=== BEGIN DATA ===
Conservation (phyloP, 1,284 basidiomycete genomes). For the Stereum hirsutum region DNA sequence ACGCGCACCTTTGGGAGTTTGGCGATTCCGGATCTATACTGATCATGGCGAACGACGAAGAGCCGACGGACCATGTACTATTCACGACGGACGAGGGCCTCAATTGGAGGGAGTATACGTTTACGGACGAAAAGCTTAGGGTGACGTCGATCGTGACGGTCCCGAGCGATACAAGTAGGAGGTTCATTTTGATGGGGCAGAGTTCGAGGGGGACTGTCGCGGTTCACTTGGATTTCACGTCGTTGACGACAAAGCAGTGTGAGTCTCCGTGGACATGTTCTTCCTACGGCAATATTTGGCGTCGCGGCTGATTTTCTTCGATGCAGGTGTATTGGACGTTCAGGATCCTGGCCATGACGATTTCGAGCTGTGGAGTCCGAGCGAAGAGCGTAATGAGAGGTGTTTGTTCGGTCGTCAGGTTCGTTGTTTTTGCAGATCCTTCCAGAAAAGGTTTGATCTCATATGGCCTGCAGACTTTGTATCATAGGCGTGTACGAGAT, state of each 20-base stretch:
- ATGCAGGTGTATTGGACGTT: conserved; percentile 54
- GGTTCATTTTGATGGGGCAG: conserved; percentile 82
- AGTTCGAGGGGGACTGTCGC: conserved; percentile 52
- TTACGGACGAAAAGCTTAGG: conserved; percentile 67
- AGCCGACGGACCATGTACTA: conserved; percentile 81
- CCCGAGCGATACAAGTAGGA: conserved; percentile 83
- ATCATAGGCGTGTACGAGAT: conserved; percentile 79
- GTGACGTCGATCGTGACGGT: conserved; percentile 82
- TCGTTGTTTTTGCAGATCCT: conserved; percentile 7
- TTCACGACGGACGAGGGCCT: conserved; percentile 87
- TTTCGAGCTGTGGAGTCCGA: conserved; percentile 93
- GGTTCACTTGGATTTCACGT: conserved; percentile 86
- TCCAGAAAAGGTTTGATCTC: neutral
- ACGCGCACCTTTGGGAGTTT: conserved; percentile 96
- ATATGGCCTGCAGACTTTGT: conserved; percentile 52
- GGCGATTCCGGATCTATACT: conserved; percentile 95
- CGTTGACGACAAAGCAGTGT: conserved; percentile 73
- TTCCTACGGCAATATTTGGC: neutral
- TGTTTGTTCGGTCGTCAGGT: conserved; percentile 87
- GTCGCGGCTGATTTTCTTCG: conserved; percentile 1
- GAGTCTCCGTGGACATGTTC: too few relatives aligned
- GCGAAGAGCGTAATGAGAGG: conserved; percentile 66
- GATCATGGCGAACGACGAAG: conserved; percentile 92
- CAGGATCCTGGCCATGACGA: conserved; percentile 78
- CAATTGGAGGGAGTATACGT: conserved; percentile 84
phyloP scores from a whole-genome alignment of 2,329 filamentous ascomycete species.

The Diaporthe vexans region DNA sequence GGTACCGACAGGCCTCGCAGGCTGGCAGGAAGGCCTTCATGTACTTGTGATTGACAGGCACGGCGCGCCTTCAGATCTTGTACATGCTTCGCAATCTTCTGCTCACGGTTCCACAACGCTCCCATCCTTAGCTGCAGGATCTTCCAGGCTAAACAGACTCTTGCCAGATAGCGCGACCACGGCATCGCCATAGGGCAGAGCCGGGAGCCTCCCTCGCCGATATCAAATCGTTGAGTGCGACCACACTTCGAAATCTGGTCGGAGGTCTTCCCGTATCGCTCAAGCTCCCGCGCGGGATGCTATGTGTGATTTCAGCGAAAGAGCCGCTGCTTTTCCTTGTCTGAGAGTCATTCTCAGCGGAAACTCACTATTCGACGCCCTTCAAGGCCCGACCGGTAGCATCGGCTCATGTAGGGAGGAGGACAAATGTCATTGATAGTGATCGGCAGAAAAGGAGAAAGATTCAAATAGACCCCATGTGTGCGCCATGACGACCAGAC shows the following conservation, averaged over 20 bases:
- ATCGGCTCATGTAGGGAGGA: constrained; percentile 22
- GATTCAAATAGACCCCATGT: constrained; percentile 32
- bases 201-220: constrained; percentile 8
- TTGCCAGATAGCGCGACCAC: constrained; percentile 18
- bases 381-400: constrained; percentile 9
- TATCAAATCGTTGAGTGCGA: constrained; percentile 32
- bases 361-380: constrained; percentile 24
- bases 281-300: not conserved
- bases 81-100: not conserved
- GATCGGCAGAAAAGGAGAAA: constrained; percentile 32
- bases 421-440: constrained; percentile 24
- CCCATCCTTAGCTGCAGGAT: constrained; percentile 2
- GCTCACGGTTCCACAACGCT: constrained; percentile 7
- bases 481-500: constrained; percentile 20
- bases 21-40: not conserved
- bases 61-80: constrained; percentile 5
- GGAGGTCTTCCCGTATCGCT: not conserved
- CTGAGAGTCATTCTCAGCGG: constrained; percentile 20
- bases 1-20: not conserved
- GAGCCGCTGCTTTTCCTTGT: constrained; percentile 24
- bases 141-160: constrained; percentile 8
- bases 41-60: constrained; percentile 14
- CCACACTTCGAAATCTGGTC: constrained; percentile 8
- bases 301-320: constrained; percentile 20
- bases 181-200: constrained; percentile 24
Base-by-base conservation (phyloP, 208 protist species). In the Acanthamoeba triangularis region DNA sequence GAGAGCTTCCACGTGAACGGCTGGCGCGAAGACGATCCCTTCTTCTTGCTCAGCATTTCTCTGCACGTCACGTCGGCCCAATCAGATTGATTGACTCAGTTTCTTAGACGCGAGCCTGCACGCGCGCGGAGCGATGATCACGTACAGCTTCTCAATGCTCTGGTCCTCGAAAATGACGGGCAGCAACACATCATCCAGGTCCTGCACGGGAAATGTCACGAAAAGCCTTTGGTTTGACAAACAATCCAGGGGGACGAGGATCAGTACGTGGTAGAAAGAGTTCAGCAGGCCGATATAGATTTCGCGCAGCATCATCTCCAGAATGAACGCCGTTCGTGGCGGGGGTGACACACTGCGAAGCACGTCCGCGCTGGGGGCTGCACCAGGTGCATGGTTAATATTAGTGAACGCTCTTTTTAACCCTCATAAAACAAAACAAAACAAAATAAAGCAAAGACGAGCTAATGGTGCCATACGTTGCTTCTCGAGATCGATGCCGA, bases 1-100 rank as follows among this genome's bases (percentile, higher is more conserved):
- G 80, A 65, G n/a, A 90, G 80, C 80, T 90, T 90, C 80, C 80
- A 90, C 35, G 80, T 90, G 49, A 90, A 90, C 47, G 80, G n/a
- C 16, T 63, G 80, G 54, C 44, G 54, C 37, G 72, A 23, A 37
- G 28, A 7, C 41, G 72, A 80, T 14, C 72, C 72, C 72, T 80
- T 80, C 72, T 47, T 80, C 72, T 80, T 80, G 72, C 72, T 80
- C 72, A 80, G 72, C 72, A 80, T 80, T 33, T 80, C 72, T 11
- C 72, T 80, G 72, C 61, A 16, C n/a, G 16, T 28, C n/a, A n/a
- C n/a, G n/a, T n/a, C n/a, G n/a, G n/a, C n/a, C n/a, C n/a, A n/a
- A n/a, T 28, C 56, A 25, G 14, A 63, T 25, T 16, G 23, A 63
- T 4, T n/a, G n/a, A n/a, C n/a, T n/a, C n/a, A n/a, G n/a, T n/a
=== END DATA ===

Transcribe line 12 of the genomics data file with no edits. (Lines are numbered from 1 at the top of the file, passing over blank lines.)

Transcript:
- TTTCGAGCTGTGGAGTCCGA: conserved; percentile 93